In addition, the film is very slow (and some would say boring). Here is the plot of most of the movie: the Creature pops up and looks around the boat, Kay shows off her one-piece bathing suit, and the men scuba dive. Even the underwater fight scenes aren’t especially suspenseful. Not to mention the overacting and the excruciating combination of quiet dialogue and blaring music that had me cranking up then hurriedly turning down the volume on my T.V.

For me, the only bright spot (aside from David’s unintentionally funny statement, “We didn’t come here to fight with monsters. We’re not equipped for it”) is Lucas, the always chipper captain of the boat. He’s Brazilian, and God bless him, the actor playing him, Nestor Paiva, isn’t some white guy in bronze-face. He’s a breath of fresh air from the stuffed-shirt guys in the crew. Lucas seems a little dense compared to the science-y types, but he’s not subservient or stupid—just down-to-earth. The film doesn’t come across as terrifically racist, though most of the people that die are minorities. One of the scientists is the wise and Brazilian Dr. Maia (who lives to the end) and is played by Antonio Moreno, who was actually Latino (thank you IMDB).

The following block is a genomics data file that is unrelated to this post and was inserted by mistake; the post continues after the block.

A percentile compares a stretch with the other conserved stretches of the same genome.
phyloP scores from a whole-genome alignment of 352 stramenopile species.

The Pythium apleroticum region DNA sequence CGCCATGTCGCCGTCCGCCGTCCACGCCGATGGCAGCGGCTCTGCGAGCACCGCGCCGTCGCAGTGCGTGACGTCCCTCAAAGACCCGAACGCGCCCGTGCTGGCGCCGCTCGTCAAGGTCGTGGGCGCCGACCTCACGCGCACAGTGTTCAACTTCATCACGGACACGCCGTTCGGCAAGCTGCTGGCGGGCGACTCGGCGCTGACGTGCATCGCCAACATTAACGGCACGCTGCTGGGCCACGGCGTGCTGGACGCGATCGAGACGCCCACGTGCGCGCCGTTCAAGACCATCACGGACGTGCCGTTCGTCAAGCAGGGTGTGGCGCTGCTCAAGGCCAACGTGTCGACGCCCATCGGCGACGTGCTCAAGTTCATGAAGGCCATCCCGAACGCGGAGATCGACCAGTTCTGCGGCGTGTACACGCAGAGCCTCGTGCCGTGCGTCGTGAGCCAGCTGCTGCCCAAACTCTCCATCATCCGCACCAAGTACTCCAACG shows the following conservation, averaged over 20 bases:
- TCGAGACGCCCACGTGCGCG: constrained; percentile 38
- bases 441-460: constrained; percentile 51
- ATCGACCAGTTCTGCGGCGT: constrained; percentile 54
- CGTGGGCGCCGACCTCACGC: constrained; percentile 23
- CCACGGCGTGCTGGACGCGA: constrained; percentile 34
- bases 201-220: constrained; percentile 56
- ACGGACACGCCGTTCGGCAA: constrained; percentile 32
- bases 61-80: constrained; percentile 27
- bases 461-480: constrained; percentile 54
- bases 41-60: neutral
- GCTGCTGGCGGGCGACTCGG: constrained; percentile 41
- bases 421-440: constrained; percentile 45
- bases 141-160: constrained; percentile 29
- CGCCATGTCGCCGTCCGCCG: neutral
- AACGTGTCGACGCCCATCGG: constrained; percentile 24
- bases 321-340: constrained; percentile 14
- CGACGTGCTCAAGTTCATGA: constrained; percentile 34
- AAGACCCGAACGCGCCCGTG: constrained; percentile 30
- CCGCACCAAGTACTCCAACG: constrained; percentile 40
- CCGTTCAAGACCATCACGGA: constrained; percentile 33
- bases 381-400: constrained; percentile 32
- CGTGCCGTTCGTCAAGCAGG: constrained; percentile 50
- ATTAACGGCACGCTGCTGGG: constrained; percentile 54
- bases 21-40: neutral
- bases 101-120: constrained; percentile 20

The movie may be nostalgic to some; Stephen King discusses in depth how the movie scared him as a boy in his book Danse Macabre. The Creature was also my father’s favorite of the Universal monsters. It’s not all bad, but certainly not Universal‘s best. Check it out if you’re in the mood for old-timey fishy action.

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Crazy Lips (movie review)

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Japanese movie. Satomi is a young woman whose brother Michio is a fugitive suspect in a murder case. She goes to the Psychic Research Center and enlists the help of wacky psychic Mamiya and her assistant Touma. They show up at her house and do a séance to find the real killer. From there, poor Satomi encounters no end of weird stuff, from a quartet of headless ghosts to mysterious aliens (but no crazy lips–the title of the movie is never explained). It culminates in a free-for-all in the woods between Satomi’s family and the families of the victims.